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Barn lights

OhioWhiteTails

Senior Member
Supporting Member
8,043
178
Flatlands
Fellas, I'm looking to wire overhead lights inside the barn. Any information on what has or hasn't worked well for you would be greatly appreciated. Looking at lighting roughly 2200 square. ft.
 
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P8riot

Member
424
25
Carbon, In
I always check 1000bulbs.com and I recently ordered led bulbs for enclosed fixtures from Prolighting.com 3200 lumen enclosed rated outdoor bulbs. I cant speak to ceiling type lighting but it would depend on the height they will be at. Yet to cross that bridge. I did a bunch of research and I do know to stay away from the corn cob style. Those put light to the sides, but not enough down light. I went with 4000K. 3000K is yellowish and 5000K is more bluish like daylight they say. In a shop/garage 5000K is probably best. I didn't want the sterile 5000K for outdoor lighting but wanted more than 3000K. They say 4000K is like the color of the morning sun.

These led bulb companies can make all kinds of claims as to lumen per watt and lumen outout. A DLC rated bulb means the company had their claims tested and verified they meet their requirements. It also means each of their bulbs only minimally deviate from the claimed color. I have streamlight flashlights same models and one is way bluer than the other. DLC rated bulbs ensure that doesnt happen. That means they only use select leds that meet their color needs so your light wont look all mismatched. Cheaper bulbs may be different. Another rating to look at is the hour rating. What may seem like a good deal ciuld only have a life of 15,000 hours. A good bulb should have 50,000 hours. LED bulbs get hot. The higher the hour rating, the longer the electronic components will be able to withstand and dissipate heat.
 
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Sgt Fury

Sgt. Spellchecker
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Don’t know the lumens but they are about 48” long with two rows of bright LED’s. To be honest, I wish I had softer lights in the bar…they seem too bright after a few drinks. Four lights in the garage worked out perfect as it really lights everything up well. The garage part is about 35’x30’ and the bar is about 15’x30’.
 

P8riot

Member
424
25
Carbon, In
👆 Those are probably 5000K. Great for seeing projects, but as the guy with racks and no fish on the wall pointed out, they get taxing on your eyes.

Another thing to consider is the CRI. Color Rendering. Do they allow you to see true colors or do the bulbs skew natural colors by adding their color to things. The higher the rating the better.
 
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hickslawns

Dignitary Member
Supporting Member
38,331
235
NW Ohio
How high is your ceiling? If really tall ceilings it may change recommendations. I have a buddy who sells LED lights. They are cheap. Like $20/fixture cheap. I have 3 of the 4' and one 8' in my 20x20 garage and we could perform surgery in there. I have 8 or 9 of the 4' in my 24x36' shop and it is plenty of light. That is quite a bit smaller than your building though. His 8' lights really throw down though.i can get his info to you if you'd like. He is in Alger.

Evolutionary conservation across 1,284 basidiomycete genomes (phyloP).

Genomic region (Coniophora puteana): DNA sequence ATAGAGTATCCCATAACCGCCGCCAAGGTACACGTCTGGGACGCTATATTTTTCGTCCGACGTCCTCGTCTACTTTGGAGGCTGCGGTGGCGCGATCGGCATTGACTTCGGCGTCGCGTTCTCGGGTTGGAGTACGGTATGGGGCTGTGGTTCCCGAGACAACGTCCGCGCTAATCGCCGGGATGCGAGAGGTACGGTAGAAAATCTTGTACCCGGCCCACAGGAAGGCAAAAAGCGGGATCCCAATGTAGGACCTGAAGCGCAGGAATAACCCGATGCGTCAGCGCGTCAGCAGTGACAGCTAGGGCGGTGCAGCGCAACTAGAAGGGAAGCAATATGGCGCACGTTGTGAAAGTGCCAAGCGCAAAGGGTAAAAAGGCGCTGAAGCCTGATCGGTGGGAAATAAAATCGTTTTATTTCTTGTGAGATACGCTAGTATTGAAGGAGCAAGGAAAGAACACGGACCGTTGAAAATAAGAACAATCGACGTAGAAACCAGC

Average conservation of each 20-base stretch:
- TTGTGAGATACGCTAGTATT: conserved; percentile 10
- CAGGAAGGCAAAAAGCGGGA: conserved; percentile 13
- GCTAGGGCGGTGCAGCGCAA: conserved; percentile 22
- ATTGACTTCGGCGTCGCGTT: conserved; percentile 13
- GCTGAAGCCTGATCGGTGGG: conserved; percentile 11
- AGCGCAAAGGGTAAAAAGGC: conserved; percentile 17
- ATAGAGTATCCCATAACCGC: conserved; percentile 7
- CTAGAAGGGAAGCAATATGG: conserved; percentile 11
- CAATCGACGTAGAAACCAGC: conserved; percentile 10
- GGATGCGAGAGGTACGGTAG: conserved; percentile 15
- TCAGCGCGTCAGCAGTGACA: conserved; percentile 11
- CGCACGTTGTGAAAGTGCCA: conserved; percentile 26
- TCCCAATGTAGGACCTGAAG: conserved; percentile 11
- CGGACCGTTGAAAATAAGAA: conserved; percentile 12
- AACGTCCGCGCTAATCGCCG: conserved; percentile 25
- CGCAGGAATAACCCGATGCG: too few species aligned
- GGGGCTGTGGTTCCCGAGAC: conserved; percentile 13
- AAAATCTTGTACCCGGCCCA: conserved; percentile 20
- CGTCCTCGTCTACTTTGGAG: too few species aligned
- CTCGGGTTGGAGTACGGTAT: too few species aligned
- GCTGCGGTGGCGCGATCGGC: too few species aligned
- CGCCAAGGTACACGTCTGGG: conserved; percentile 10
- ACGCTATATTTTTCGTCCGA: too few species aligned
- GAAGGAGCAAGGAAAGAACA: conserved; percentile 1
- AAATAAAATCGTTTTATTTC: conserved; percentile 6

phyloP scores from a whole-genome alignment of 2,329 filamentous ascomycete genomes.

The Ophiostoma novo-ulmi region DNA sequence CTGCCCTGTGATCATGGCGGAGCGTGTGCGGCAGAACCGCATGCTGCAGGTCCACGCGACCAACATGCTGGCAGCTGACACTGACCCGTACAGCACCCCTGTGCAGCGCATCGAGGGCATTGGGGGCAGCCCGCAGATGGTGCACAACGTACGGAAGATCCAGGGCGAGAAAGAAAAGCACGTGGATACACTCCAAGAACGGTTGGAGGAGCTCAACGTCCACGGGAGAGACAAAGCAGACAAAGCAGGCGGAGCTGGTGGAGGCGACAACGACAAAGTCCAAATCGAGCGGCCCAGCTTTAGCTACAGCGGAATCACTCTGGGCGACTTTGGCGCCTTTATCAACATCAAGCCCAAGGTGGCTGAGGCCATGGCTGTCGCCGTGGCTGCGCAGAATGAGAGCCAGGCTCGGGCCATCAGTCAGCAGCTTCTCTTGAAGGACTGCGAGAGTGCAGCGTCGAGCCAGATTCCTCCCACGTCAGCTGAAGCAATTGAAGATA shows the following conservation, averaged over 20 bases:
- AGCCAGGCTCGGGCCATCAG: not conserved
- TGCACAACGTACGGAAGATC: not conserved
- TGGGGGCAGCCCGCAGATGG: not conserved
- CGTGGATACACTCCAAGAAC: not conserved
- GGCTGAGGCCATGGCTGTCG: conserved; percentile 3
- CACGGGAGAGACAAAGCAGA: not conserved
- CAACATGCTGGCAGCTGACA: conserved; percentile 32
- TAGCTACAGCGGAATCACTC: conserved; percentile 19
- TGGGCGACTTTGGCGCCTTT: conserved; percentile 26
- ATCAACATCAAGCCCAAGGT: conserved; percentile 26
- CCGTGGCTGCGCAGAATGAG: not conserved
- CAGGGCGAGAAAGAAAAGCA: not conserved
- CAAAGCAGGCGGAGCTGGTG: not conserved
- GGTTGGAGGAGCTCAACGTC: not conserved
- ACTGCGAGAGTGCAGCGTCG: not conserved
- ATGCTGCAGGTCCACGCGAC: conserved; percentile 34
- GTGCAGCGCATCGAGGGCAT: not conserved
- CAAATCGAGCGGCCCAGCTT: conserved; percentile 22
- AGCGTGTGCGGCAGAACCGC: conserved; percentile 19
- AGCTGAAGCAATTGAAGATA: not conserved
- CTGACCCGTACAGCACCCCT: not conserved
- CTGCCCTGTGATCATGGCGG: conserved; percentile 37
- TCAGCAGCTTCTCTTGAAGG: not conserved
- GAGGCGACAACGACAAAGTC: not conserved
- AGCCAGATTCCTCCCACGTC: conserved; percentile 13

Floki

Junior Member
1,101
57
Well fugg this is enlightening,down here in these parts ya can get a chick and a red light…

Cheaper than Biden’s build back better program…🤣🤷🏼‍♂️

more bang for your buck.🤙🤙🤙🤙
 
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Isaacorps

Member
4,752
118
Columbus
Definitely go LED but stay away from the ones that have integral diode strips. When they go bad there’s nothing to replace, you gotta pitch the whole fixture. I would suggest fixtures that accept tube style “bulbs” like the old fluorescent style. You’ll have much more flexibility with brightness and lumens and have the ability to replace them should they go bad. For me, 4000k is the sweet spot for barn/shop lighting. I’d suggest anywhere from 100-150 lumens per sq ft in a barn. This varies depending on if you have finished ceilings and walls which will help reflect the light vs unfinished which will absorb more of the light. You can play with layout as your needs dictate.
 

Isaacorps

Member
4,752
118
Columbus
Definitely go LED but stay away from the ones that have integral diode strips. When they go bad there’s nothing to replace, you gotta pitch the whole fixture. I would suggest fixtures that accept tube style “bulbs” like the old fluorescent style. You’ll have much more flexibility with brightness and lumens and have the ability to replace them should they go bad. For me, 4000k is the sweet spot for barn/shop lighting. I’d suggest anywhere from 100-150 lumens per sq ft in a barn. This varies depending on if you have finished ceilings and walls which will help reflect the light vs unfinished which will absorb more of the light. You can play with layout as your needs dictate.
To clarify…by bulbs I mean LED tubes that are replaceable
 

OhioWhiteTails

Senior Member
Supporting Member
8,043
178
Flatlands
How big a hurry are you in? Bridgeport has just what Issac suggested and they're like $25 a piece. I can snap a pic of them tonight or tomorrow. I bought 4 for my barn, but it's only 900SF. I think they're 2,500 lumens, but could be 4K.
I'm gathering supplies for outlet runs while waiting on the final building inspection. I hope to be pulling wire this weekend. I have temporary lighting, so no big rush.